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Goblinworks Blog: Where the Wild Things Are


Pathfinder Online

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Paizo Employee Paizo Glitterati Robot

Added discussion thread for Goblinworks Blog: Where the Wild Things Are.

Goblin Squad Member

One concern:

Dungeon griefers/hoarders, what is to stop a player from running around the world and stepping inside of dungeons just to lock them to them selves? so they can come back at a later time. There should be some sort of maximum that a player can hold on to, before a dungeon is released to be re-discovered or despawn.

What kind of time frames are we looking at? Will a dungeon despawn in days, weeks, hours if no-one steps inside? and how long will one stay open to a player who as activated it's enterance?

other than that, i like what i see.

Goblin Squad Member

Ryan Dancey wrote:
There's a third kind of dungeon, the largest and most challenging type. These are often designed to have several different entrances, each of which could be discovered by a different character, and shared by several parties. While exploring this kind of dungeon, you may very well encounter other characters! Fight, parlay, flee, or join forces—the results are up to you. Challenges in these dungeons may even require coordination between groups to complete—one party might have to fight through a room of undead to lower a magical barrier so that another party can access a different part of the dungeon.

It's at this point that I jump for joy.

In other news, it seems like everyone will need to be somewhat proficient at combat, as danger can find you anywhere. I'm okay with this.


Or a timeout. If you don't reenter for 6 hours or so it also unlocks but that was a concern I had reading the article as well.

Goblin Squad Member

Will there be a limit to how many dungeons can be "locked" for a given player?

Goblin Squad Member

When Encampments were originally discussed, I got the impression that they could eventually sprawl into neighboring hexes, but this blog gave me the impression that they would be limited to a single hex. Can you clear that up?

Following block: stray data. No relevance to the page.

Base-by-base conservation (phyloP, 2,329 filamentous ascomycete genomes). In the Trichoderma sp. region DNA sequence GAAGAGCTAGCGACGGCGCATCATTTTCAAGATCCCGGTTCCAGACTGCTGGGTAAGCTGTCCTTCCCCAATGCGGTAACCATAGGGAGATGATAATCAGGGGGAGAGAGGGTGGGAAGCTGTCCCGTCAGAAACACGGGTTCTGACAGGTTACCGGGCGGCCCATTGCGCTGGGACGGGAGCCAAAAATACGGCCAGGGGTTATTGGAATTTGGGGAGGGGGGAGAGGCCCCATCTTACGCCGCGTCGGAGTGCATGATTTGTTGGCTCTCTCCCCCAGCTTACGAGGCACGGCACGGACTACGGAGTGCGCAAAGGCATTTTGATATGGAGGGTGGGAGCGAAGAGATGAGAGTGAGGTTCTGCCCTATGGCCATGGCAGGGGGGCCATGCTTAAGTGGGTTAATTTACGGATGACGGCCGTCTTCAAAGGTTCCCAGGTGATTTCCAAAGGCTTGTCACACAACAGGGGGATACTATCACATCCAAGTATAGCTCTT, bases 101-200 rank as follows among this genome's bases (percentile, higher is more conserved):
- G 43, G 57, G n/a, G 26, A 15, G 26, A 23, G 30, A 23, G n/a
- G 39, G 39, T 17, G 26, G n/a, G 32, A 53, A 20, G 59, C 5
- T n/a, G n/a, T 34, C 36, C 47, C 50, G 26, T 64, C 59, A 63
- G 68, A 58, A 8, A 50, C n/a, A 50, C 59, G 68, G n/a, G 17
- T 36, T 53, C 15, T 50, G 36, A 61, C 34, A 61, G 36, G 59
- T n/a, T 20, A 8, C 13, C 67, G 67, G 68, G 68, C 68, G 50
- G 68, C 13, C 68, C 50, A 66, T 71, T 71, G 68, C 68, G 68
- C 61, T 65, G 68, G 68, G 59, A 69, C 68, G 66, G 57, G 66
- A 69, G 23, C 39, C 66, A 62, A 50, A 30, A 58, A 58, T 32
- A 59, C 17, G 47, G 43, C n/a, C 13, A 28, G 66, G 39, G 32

Goblin Squad Member

@Buri, if I'm reading that right, you would suggest that once a dungeon has been entered but not completed, after a certain period of time passes it should be unlocked and not removed?

I like that idea. Unless of course the game just immediately spawns new dungeons after certain ones close, giving explorers the chance to find the entrances once more.

Goblin Squad Member

I wouldn't want to see it unlock, it should just despawn, so a failed dungeon raid doesn't leave an empty dungeon that takes you straight to the boss.

Goblin Squad Member

@Valkenr, good point. Very good point.


Sure, you don't want to pop into a dungeon and be greeted by the BBEG right away but it would limit those who would just pop into dungeons for the sole purpose of blocking others or forcing other players to pay them to gain access. In EQ2, you're not locked to a dungeon instance until your first kill of a "named," which is a lieutenant type mob. Adapting this, a dungeon instance could be "fresh" (i.e. nothing stays dead if you leave and come back) until you get to a checkpoint event in the dungeon.

Goblin Squad Member

Nihimon wrote:

When Encampments were originally discussed, I got the impression that they could eventually sprawl into neighboring hexes, but this blog gave me the impression that they would be limited to a single hex. Can you clear that up?

I think given the spaces described its not unreasonable to expect a horde to be contained to a single hex. In the "how big is a hex really" thread there was a description of the approximate area of Mount St Helens (just the mountain, not the whole park).

It would be interesting to see full fledged hex to hex invasions. And I'd expect it to be pretty interesting if the whole map is seeded at the start date, and then inevitably the areas that are unexplored will naturally grow to be quite wild.

I'd also support the idea of some sort of hostile interactions between various monster types. If Orcs and Hobgoblins and Kobold hordes don't actually fight each other, but instead maintain their territories that would be fine, although stumbling on a skirmish between the two would be pretty exciting.